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Brookhaven Town Board accepts controversial budget

Numerous town positions and services eliminated

The Brookhaven Town Board did not vote on its 2013 budget Tuesday, which automatically implements former Supervisor Mark Lesko’s tentative budget. Photo by Matt Calamia

November 21, 2012 | 08:34 PM
While the Brookhaven Town Board did not vote on its 2013 tentative budget on Tuesday, the amended version of former Supervisor Mark Lesko's budget was automatically implemented.

The budget had to be voted on by Nov. 20, and in the absence of a vote becomes the adopted budget by default.

Prior to his September resignation to become the executive director of Accelerate Long Island, Lesko presented a $247 million budget, which was a decrease of nearly $14 million from 2012.

Tashawn Holland, 13, of Bellport was in support of the youth bureau. Photo by Matt Calamia
After the Town Board's changes, the town was still calculating the final budget total at press time, but according to town spokesman Jack Krieger, general fund spending decreased to $111.6 million, down $12.2 million from last year. He said that 19 full-time employees were laid off, and the town was still calculating part-time layoffs.

To save money, Lesko had originally proposed laying off nearly 150 full- and part-time employees, as well as eliminating town services he called "noncore."

Since his proposal, the Town Board restored about a dozen positions, including two fire marshals, two planning department positions, a resource adviser in women's services and a social worker within the town's youth bureau. Other positions in the women's services and youth bureau divisions of the Housing and Human Services Department were eliminated, as well as all positions in the town's adult day-care program.

The Town Board also restored funding to the Holtsville Wildlife & Ecology Center and its Division of Veterans Services, which were slated for elimination under Lesko's tentative budget.

Several resolutions to restore additional positions were put forward at the town's Nov. 15 meeting, but the board was divided and each resolution split with three votes for and three against. In a showing of partisanship, the town's two Democrats, Steve Fiore-Rosenfeld (D-East Setauket) and Connie Kepert (D-Middle Island), as well as acting supervisor Kathy Walsh (R-Centereach) — who often votes with the Democrats — voted together, while Republicans Tim Mazzei (R-Blue Point) and Dan Panico (R-Manorville) voted with Jane Bonner (C-Rocky Point).

On Tuesday, Republican versions of two of those resolutions were passed, restoring a social worker position and a women's services resource adviser.

The party split last Thursday touched a chord with both Kepert and Walsh, who made several comments on both resolutions put forward by Republicans on Tuesday to restore positions they had voted against just five days earlier.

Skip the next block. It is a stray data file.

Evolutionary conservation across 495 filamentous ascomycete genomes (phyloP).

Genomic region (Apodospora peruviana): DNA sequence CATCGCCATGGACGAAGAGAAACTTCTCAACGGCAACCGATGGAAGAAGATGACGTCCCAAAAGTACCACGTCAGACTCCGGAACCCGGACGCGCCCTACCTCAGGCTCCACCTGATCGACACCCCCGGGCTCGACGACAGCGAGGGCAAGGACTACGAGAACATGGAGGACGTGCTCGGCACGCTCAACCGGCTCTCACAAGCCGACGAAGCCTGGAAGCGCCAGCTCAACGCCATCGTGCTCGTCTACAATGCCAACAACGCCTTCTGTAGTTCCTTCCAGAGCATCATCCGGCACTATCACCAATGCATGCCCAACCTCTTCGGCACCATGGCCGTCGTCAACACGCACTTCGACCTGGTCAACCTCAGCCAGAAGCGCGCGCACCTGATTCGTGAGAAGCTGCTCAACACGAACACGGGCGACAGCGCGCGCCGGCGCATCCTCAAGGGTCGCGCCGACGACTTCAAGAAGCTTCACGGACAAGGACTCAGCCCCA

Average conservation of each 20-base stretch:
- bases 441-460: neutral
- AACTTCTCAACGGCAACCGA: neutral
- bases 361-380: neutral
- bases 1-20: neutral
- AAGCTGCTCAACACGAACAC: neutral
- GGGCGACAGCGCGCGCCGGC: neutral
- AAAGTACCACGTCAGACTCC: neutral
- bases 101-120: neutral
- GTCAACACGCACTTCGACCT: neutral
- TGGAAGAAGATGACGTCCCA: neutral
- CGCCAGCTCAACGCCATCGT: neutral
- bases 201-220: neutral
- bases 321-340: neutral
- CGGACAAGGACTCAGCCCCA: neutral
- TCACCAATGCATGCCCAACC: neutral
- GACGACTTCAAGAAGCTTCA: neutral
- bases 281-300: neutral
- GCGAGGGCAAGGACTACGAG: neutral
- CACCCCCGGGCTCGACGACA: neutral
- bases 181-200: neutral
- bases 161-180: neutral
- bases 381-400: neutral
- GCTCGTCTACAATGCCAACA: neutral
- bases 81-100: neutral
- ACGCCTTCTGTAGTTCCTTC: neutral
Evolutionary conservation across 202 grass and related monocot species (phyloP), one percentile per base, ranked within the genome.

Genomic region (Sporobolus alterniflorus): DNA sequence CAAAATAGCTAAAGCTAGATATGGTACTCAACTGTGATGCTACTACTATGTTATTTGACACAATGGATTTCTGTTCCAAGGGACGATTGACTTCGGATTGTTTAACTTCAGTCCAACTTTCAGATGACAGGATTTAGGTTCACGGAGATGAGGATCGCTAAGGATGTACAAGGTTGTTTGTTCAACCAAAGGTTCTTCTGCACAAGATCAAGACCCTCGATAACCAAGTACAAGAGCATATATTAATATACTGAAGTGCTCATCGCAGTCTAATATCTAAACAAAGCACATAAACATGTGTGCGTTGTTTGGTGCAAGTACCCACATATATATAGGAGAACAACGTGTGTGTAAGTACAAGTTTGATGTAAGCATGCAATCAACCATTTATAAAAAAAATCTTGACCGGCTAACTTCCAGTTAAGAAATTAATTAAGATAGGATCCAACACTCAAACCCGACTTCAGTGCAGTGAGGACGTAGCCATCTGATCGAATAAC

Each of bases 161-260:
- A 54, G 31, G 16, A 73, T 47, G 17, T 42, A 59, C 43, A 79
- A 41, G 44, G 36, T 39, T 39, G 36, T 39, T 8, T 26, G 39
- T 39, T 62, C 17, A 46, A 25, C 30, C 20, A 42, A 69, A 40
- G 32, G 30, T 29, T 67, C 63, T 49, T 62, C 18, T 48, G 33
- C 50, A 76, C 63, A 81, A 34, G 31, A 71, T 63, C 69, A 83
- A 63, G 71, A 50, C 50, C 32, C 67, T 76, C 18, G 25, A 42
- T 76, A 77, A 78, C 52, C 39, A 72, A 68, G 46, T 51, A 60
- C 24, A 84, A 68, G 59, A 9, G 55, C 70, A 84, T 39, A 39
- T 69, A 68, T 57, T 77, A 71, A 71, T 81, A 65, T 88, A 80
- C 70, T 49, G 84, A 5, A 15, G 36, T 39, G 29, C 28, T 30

"It's unfortunate we had to dance around for so long," Walsh said.

Bonner said although the positions may be the same, "We didn't all necessarily agree on the approach that everybody took."

The Democrats' failed plan to fund the positions proposed taking funds from the Holtsville Wildlife & Ecology Center, while the Republican bills that passed take money from each of the councilmembers' public information office budget.

Fiore-Rosenfeld said despite the rejection of previous resolutions that would have restored similar positions, "I'm appreciative at least that they came back with some additions," he said, though he questioned if it was enough.

Creating a major division among the board, Walsh and the Democrats wanted to continue to charge residents an approximate $38 tax they have been paying the last two years for a $6 million bond to help pay for snow removal following the winters of 2009-10 and 2010-11. Because of last year's mild winter, snow removal was not costly, thus residents would not be charged the fee. Walsh, Kepert and Fiore-Rosenfeld argued that it isn't a tax increase because residents have already been paying that fee and would not see it as an increase.

They argued that $6 million could have restored almost all the proposed layoffs.

But the Republicans have been unwilling to go along with the idea.

After the meeting, Bonner said the Town Board promised to no longer charge the tax, and although residents and union officials argued no one would miss the cash, she believed otherwise.

"Nobody likes to lay off employees, but we made a promise to the taxpayers two years ago when we borrowed the money to remove snow" that it would be used for snow removal, she said in an interview. "It's not a fair assessment that people won't feel that $38. I talk to residents every day that can't afford it anymore. They're being laid off and they've lost their jobs."

Bonner said although many services will see layoffs, positions in those services were restored because "we know they do good things."

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